The Puritans left for America in droves in the 1630s, convinced God had chosen them specifically to carry His light to America. They believed that their faith could germinate and prosper in a new land, free from the oppression of the crown and the Church of England. The New England historian, clergyman, and author Cotton Mather said, "Thus was the settlement of New England brought about ... to express and pursue the Protestant Reformation." John Winthrop, captain of the Puritan ship Arbella, wrote "A Model of Christian Charity," which was an eloquent statement of the Puritans' Christian mission and a declaration of their obedience to God. He expressed their intention of glorifying God: "that we shall be as a City upon a Hill, the eyes of all people are upon us."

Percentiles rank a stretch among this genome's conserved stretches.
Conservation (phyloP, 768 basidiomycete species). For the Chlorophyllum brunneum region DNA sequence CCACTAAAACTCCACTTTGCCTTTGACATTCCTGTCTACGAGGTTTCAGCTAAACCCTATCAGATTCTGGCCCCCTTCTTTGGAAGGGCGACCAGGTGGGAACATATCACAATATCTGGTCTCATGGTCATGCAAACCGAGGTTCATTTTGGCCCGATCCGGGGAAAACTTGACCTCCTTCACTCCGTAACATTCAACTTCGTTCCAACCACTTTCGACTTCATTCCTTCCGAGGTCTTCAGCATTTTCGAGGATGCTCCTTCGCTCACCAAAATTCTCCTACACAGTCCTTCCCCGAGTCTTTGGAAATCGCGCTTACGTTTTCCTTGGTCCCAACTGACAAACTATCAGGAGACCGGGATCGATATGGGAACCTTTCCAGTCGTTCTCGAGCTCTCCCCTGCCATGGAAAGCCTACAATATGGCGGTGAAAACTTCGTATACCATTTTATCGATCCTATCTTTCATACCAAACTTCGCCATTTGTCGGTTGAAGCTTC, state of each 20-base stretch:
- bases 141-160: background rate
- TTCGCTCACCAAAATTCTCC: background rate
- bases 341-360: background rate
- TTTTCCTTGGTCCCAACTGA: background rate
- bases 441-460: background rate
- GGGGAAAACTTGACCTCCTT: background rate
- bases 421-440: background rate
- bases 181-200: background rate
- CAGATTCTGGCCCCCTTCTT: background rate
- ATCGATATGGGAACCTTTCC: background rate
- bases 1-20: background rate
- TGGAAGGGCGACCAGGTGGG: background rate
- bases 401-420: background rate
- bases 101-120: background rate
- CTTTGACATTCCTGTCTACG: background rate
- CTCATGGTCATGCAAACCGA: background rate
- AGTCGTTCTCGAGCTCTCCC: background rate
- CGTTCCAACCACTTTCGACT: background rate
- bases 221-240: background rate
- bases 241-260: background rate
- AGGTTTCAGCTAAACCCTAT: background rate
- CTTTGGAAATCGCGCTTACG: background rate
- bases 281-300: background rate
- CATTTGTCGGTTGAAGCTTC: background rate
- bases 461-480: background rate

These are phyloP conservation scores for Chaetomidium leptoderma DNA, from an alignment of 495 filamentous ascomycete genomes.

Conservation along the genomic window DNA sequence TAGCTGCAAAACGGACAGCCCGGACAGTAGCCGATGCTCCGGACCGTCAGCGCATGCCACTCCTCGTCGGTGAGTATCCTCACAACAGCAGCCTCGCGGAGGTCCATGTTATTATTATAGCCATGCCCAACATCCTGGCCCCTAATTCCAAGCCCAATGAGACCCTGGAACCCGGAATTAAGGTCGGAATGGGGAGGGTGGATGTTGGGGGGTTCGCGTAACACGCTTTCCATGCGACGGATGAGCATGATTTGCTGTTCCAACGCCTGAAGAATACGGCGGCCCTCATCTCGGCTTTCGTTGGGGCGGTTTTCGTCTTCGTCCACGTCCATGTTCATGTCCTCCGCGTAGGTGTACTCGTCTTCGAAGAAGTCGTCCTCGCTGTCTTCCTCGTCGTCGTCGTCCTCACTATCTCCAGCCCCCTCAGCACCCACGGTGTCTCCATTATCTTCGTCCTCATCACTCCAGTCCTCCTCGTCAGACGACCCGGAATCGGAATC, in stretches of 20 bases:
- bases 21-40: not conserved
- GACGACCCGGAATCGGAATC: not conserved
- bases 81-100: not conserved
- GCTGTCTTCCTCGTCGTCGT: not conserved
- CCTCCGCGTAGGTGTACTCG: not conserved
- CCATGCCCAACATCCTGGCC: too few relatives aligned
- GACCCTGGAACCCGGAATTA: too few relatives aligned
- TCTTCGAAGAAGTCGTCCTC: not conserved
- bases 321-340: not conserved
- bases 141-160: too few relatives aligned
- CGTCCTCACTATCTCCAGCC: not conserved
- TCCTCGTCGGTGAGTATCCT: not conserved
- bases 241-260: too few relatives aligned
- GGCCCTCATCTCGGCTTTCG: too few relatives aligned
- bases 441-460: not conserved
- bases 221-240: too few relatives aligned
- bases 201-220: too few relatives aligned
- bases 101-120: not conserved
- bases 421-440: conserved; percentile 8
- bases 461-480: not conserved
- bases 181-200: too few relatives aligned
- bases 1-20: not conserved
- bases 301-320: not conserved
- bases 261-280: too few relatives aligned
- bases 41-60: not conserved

Beyond the Pilgrims and the Puritans in New England, all early American settlements, from Massachusetts to Georgia, were comprised of Christians of all denominations, and indeed, all of the early American colonies were established on Christian principles. But it was the Puritans, with their biblically based governments modeled on their church covenants, who laid the primary foundation for our constitutional government. For the Puritans, the concept of self-government was a distinctly Christian ideal, as historian Perry Miller makes clear. "The Puritans," wrote Miller, "maintained that government originated in the consent of the people ... because they did not believe that any society, civil or ecclesiastical, into which men did not enter of themselves was worthy of the name. Consequently, the social theory of Puritanism, based upon the law of God, was posited also upon the voluntary submission of the citizens."